The calendar reads Spring, but the weather shouts sweatshirt!

I am busy preparing for my Fall and Holiday Craft shows. Yes, I know it is only April, but the year passes quickly and there are some new items that I want to present this year.

Let’s talk Sweatshirts: easy to wear, but one can easily slip into a sloppy scenario.  Let’s take the humble sweatshirt to a new height in fashion.  One of the most important thing to remember is buy a quality sweatshirt.  Hanes are cheap and easy to find at WalMart, but they shrink, and are narrow in the arms.  Worst of all when the ribbing is remove the shirt can be so uneven that several inches must be removed to make an even edge.  My advice is hit a thrift store or buy Jerzees(a step above Hanes and not too expensive).

kimono sweatshirtkimono sweatshir2tkimono sweatshir3tkimono sweatshirt

The following directions will create a kimono style jacket from a humble sweatshirt in 8 easy steps.   Since we are adding additional fabric width of 6 inches to the front edge of the sweatshirt, you want to purchase a smaller size than you normally wear.

Supplies: pre laundried  sweatshirt, fabric less than 1/2 yard, thread, scissors, ruler, washable crayola marker, light weight fusible  interfacing 1/4 yard, iron, sewing machine

1.  Before removing the ribbing launder in hot water and dry in the dryer.  The shirt may shrink a little, but better now than after it becomes a jacket.

2.  Remove the ribbing from the sweatshirt:  neck, cuff, bottom.  Cut it off with scissors or use a seam ripper. Another option is to leave the ribbing on the cuff.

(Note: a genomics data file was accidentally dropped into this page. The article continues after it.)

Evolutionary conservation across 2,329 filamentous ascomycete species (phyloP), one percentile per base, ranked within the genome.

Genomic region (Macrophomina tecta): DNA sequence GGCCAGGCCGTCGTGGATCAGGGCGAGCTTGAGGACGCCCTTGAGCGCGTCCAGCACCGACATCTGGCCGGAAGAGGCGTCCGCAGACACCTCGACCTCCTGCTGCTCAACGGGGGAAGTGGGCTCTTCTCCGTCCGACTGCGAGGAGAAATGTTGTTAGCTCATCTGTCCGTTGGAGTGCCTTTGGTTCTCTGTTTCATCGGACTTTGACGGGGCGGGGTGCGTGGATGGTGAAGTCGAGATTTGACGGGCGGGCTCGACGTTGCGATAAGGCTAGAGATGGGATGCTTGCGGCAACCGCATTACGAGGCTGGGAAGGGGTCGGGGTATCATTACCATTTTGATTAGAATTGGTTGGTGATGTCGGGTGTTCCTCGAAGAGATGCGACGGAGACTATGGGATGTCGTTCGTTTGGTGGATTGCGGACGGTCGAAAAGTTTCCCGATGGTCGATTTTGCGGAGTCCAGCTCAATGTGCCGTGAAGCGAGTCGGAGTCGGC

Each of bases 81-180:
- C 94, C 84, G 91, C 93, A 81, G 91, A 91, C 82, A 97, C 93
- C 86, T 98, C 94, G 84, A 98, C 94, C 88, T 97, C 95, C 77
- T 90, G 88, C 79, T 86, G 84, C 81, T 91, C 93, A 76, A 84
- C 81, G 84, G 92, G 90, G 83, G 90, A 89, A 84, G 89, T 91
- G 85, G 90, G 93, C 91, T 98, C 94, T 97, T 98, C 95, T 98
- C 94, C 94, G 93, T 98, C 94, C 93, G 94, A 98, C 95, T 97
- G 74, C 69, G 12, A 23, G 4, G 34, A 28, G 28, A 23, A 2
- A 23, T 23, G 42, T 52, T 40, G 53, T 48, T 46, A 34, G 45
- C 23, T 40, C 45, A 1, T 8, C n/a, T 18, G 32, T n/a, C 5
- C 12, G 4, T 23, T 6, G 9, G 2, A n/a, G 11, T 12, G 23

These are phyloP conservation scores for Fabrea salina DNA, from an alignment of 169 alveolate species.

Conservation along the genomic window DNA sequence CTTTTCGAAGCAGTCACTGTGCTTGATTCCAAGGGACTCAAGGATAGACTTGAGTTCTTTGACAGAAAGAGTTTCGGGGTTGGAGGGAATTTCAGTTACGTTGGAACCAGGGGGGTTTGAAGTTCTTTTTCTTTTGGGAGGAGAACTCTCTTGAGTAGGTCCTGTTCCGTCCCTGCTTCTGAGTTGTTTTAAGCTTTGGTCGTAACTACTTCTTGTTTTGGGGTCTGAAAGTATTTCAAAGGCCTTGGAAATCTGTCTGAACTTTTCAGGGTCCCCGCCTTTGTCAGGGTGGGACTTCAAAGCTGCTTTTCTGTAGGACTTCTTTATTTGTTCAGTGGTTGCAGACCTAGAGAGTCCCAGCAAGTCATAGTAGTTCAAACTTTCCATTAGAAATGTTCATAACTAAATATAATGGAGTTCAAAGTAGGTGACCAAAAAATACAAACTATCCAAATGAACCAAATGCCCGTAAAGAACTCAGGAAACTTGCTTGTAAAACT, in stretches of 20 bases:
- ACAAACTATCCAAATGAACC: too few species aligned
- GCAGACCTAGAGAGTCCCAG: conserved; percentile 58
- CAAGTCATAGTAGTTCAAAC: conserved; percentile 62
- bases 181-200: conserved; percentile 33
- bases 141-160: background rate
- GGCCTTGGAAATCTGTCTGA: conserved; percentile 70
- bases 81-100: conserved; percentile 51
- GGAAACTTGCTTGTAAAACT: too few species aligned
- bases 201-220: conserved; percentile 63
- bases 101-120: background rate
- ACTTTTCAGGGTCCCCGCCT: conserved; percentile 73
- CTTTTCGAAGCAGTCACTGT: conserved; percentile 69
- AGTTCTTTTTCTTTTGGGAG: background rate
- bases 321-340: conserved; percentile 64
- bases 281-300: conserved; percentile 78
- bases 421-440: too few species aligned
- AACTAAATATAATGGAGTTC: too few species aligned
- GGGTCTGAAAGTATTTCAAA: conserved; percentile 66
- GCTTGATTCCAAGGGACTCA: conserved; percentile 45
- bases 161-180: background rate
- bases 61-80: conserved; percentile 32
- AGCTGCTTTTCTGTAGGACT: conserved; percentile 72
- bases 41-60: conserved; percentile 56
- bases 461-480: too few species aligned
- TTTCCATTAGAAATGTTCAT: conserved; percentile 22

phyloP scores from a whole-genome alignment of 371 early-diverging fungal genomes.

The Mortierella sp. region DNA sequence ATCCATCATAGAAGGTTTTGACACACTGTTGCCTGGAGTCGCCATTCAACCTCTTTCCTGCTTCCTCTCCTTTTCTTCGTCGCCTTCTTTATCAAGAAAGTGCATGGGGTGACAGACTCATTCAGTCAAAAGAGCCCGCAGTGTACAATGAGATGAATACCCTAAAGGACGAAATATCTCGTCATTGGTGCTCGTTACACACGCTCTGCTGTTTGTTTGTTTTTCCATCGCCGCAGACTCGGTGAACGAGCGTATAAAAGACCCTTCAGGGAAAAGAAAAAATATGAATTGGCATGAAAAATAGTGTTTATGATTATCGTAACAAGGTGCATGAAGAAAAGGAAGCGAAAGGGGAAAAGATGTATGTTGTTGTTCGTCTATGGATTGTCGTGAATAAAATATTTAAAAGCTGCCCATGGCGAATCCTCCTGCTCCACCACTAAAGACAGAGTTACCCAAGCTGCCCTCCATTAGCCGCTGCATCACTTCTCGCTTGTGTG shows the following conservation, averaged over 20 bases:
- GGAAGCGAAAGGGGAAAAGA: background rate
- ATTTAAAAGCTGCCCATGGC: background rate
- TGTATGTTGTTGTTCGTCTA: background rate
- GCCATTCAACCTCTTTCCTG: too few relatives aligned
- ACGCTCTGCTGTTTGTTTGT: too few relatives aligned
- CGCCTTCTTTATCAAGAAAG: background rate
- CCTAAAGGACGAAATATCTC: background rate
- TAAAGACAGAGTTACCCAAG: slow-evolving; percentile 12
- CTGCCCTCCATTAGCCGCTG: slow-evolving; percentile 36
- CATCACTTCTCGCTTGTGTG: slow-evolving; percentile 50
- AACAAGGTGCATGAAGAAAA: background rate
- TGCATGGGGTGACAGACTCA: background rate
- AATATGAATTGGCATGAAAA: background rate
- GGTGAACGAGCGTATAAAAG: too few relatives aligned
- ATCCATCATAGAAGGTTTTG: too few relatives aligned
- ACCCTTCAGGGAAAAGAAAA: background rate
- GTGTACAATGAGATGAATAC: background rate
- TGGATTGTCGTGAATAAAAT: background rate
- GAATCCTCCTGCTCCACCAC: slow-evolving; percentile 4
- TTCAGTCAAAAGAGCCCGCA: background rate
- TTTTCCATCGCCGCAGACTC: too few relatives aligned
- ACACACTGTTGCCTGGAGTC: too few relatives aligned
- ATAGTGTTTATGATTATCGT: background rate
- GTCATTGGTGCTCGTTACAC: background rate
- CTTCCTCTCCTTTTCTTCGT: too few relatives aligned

3.  Lay the sweatshirt out and determine the center front by folding the shirt in half lengthwise.  Using a washable crayola marker draw a straight line down the center front.   Using scissors cut the center front open, be sure you are not cutting the back at the same time.

4.  With a 12 inch ruler draw a diagonal line from the  neck edge(place the ruler tip approximately two and half inches from the neck edge diagonally down the front) draw a line and cut with scissors.  Do the same on  the other front edge.

5.  Turn up the raw edge of the sweatshirt sleeves and bottom, stitch.  I like to use a zigzag stitch; it gives the edge more stability.  Leave the front and neck edge unstitched.

6.  Cut a piece of cotton fabric 6 inches wide by 74 inches long(the measurement is the length of the 2 fronts+the neckline area).  The fabric piece will be seamed to make it long enough.   My measurement is based on an XL sweatshirt.  Cut interfacing 3 inches wide by length of the fabric piece. This can also be pieced.  Iron the interfacing to the pieced fabric. Fold the fabric piece in half lengthwise and press. Press one of the lengthwise edges under a quarter inch.

7.  Stitch the unfolded raw edge o the inside edge of sweatshirt front and neckline.  The folded lengthwise edge will be stitched to the sweatshirt front and neck edge.

8.  Go back to the ironing board, repress the folded fabric piece which has now become the collar.  Trim the bottom edge of the collar to 1/2 inch from sweatshirt edge.  Turn this edge up, press.  This edge is now even with the hemmed sweatshirt edge.  Fold the collar’s 1/4 inch folded edge to the front of the sweatshirt, press and pin.  Stitch the edge to the sweatshirt.  Remember to stitch across the bottom edge of the collar.

You have successfully created a kimono jacket from a sweatshirt.   Wear it with pride.

kimono sweatshir1tkimono sweatshir5tkimono sweatshir4t

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One jacket, two jacket, three jacket, four